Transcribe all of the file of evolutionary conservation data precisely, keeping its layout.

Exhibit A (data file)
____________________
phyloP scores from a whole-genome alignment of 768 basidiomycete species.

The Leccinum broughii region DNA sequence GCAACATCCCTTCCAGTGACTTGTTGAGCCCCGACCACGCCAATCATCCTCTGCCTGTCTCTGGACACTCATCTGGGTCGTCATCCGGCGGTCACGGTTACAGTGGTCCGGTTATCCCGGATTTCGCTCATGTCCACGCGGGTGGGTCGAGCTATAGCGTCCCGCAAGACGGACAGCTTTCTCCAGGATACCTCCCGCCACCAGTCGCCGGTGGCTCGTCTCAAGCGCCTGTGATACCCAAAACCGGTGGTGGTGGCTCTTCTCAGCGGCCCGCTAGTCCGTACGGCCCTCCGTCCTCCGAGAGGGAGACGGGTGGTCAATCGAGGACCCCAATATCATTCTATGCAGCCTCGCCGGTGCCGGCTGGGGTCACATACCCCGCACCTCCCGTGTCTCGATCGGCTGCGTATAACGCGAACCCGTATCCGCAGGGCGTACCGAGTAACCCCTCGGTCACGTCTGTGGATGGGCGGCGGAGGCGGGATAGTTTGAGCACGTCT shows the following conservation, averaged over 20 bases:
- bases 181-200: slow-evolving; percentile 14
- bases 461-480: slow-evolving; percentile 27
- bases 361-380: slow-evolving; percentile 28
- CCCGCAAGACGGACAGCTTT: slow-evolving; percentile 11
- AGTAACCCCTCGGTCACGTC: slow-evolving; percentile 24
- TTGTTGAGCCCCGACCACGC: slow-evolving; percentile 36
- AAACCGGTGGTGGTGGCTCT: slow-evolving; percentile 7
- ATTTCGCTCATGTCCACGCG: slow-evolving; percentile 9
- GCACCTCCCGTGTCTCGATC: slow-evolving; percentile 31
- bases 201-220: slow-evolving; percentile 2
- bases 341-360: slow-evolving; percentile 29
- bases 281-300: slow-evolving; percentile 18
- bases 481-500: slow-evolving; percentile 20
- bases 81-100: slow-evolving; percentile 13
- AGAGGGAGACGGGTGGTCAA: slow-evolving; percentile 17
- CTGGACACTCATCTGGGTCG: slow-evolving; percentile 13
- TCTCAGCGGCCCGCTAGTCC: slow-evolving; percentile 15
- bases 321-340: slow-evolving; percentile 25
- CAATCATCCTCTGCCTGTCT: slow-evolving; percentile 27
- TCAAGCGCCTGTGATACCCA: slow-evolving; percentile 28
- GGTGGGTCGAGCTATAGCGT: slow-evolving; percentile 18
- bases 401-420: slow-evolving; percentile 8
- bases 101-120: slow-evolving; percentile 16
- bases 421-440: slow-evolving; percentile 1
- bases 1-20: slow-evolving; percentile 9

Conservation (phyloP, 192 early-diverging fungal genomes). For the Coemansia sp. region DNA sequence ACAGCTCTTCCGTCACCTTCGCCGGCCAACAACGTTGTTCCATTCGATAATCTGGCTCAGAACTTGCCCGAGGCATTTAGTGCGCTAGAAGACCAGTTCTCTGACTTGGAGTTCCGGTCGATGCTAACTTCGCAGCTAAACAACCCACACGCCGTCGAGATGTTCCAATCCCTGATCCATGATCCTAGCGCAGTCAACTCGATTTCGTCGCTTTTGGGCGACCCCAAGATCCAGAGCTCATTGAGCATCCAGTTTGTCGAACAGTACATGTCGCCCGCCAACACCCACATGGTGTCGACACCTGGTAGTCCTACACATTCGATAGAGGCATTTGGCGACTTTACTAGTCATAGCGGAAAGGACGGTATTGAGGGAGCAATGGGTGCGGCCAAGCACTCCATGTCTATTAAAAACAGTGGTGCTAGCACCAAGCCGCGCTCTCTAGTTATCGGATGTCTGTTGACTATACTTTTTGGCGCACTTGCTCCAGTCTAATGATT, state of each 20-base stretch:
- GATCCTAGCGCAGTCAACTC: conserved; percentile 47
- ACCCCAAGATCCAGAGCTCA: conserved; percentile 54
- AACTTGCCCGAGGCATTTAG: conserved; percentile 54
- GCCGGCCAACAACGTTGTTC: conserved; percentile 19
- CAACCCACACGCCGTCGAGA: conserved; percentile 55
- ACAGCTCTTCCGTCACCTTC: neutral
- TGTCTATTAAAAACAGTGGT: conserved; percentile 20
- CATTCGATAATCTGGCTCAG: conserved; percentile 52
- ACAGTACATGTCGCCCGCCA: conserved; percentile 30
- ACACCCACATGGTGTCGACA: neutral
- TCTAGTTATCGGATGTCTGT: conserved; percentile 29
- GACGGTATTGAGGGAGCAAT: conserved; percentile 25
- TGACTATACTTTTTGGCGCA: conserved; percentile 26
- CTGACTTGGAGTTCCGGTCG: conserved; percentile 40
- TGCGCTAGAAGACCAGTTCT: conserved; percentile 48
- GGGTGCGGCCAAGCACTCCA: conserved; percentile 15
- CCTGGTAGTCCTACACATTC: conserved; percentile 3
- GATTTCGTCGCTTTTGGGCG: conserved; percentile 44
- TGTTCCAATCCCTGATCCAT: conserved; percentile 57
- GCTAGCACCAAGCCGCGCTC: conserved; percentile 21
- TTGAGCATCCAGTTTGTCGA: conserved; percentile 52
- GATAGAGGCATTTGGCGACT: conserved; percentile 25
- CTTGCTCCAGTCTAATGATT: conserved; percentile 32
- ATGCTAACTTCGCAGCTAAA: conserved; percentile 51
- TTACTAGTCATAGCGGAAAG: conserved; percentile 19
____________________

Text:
phyloP scores from a whole-genome alignment of 768 basidiomycete species.

The Leccinum broughii region DNA sequence GCAACATCCCTTCCAGTGACTTGTTGAGCCCCGACCACGCCAATCATCCTCTGCCTGTCTCTGGACACTCATCTGGGTCGTCATCCGGCGGTCACGGTTACAGTGGTCCGGTTATCCCGGATTTCGCTCATGTCCACGCGGGTGGGTCGAGCTATAGCGTCCCGCAAGACGGACAGCTTTCTCCAGGATACCTCCCGCCACCAGTCGCCGGTGGCTCGTCTCAAGCGCCTGTGATACCCAAAACCGGTGGTGGTGGCTCTTCTCAGCGGCCCGCTAGTCCGTACGGCCCTCCGTCCTCCGAGAGGGAGACGGGTGGTCAATCGAGGACCCCAATATCATTCTATGCAGCCTCGCCGGTGCCGGCTGGGGTCACATACCCCGCACCTCCCGTGTCTCGATCGGCTGCGTATAACGCGAACCCGTATCCGCAGGGCGTACCGAGTAACCCCTCGGTCACGTCTGTGGATGGGCGGCGGAGGCGGGATAGTTTGAGCACGTCT shows the following conservation, averaged over 20 bases:
- bases 181-200: slow-evolving; percentile 14
- bases 461-480: slow-evolving; percentile 27
- bases 361-380: slow-evolving; percentile 28
- CCCGCAAGACGGACAGCTTT: slow-evolving; percentile 11
- AGTAACCCCTCGGTCACGTC: slow-evolving; percentile 24
- TTGTTGAGCCCCGACCACGC: slow-evolving; percentile 36
- AAACCGGTGGTGGTGGCTCT: slow-evolving; percentile 7
- ATTTCGCTCATGTCCACGCG: slow-evolving; percentile 9
- GCACCTCCCGTGTCTCGATC: slow-evolving; percentile 31
- bases 201-220: slow-evolving; percentile 2
- bases 341-360: slow-evolving; percentile 29
- bases 281-300: slow-evolving; percentile 18
- bases 481-500: slow-evolving; percentile 20
- bases 81-100: slow-evolving; percentile 13
- AGAGGGAGACGGGTGGTCAA: slow-evolving; percentile 17
- CTGGACACTCATCTGGGTCG: slow-evolving; percentile 13
- TCTCAGCGGCCCGCTAGTCC: slow-evolving; percentile 15
- bases 321-340: slow-evolving; percentile 25
- CAATCATCCTCTGCCTGTCT: slow-evolving; percentile 27
- TCAAGCGCCTGTGATACCCA: slow-evolving; percentile 28
- GGTGGGTCGAGCTATAGCGT: slow-evolving; percentile 18
- bases 401-420: slow-evolving; percentile 8
- bases 101-120: slow-evolving; percentile 16
- bases 421-440: slow-evolving; percentile 1
- bases 1-20: slow-evolving; percentile 9

Conservation (phyloP, 192 early-diverging fungal genomes). For the Coemansia sp. region DNA sequence ACAGCTCTTCCGTCACCTTCGCCGGCCAACAACGTTGTTCCATTCGATAATCTGGCTCAGAACTTGCCCGAGGCATTTAGTGCGCTAGAAGACCAGTTCTCTGACTTGGAGTTCCGGTCGATGCTAACTTCGCAGCTAAACAACCCACACGCCGTCGAGATGTTCCAATCCCTGATCCATGATCCTAGCGCAGTCAACTCGATTTCGTCGCTTTTGGGCGACCCCAAGATCCAGAGCTCATTGAGCATCCAGTTTGTCGAACAGTACATGTCGCCCGCCAACACCCACATGGTGTCGACACCTGGTAGTCCTACACATTCGATAGAGGCATTTGGCGACTTTACTAGTCATAGCGGAAAGGACGGTATTGAGGGAGCAATGGGTGCGGCCAAGCACTCCATGTCTATTAAAAACAGTGGTGCTAGCACCAAGCCGCGCTCTCTAGTTATCGGATGTCTGTTGACTATACTTTTTGGCGCACTTGCTCCAGTCTAATGATT, state of each 20-base stretch:
- GATCCTAGCGCAGTCAACTC: conserved; percentile 47
- ACCCCAAGATCCAGAGCTCA: conserved; percentile 54
- AACTTGCCCGAGGCATTTAG: conserved; percentile 54
- GCCGGCCAACAACGTTGTTC: conserved; percentile 19
- CAACCCACACGCCGTCGAGA: conserved; percentile 55
- ACAGCTCTTCCGTCACCTTC: neutral
- TGTCTATTAAAAACAGTGGT: conserved; percentile 20
- CATTCGATAATCTGGCTCAG: conserved; percentile 52
- ACAGTACATGTCGCCCGCCA: conserved; percentile 30
- ACACCCACATGGTGTCGACA: neutral
- TCTAGTTATCGGATGTCTGT: conserved; percentile 29
- GACGGTATTGAGGGAGCAAT: conserved; percentile 25
- TGACTATACTTTTTGGCGCA: conserved; percentile 26
- CTGACTTGGAGTTCCGGTCG: conserved; percentile 40
- TGCGCTAGAAGACCAGTTCT: conserved; percentile 48
- GGGTGCGGCCAAGCACTCCA: conserved; percentile 15
- CCTGGTAGTCCTACACATTC: conserved; percentile 3
- GATTTCGTCGCTTTTGGGCG: conserved; percentile 44
- TGTTCCAATCCCTGATCCAT: conserved; percentile 57
- GCTAGCACCAAGCCGCGCTC: conserved; percentile 21
- TTGAGCATCCAGTTTGTCGA: conserved; percentile 52
- GATAGAGGCATTTGGCGACT: conserved; percentile 25
- CTTGCTCCAGTCTAATGATT: conserved; percentile 32
- ATGCTAACTTCGCAGCTAAA: conserved; percentile 51
- TTACTAGTCATAGCGGAAAG: conserved; percentile 19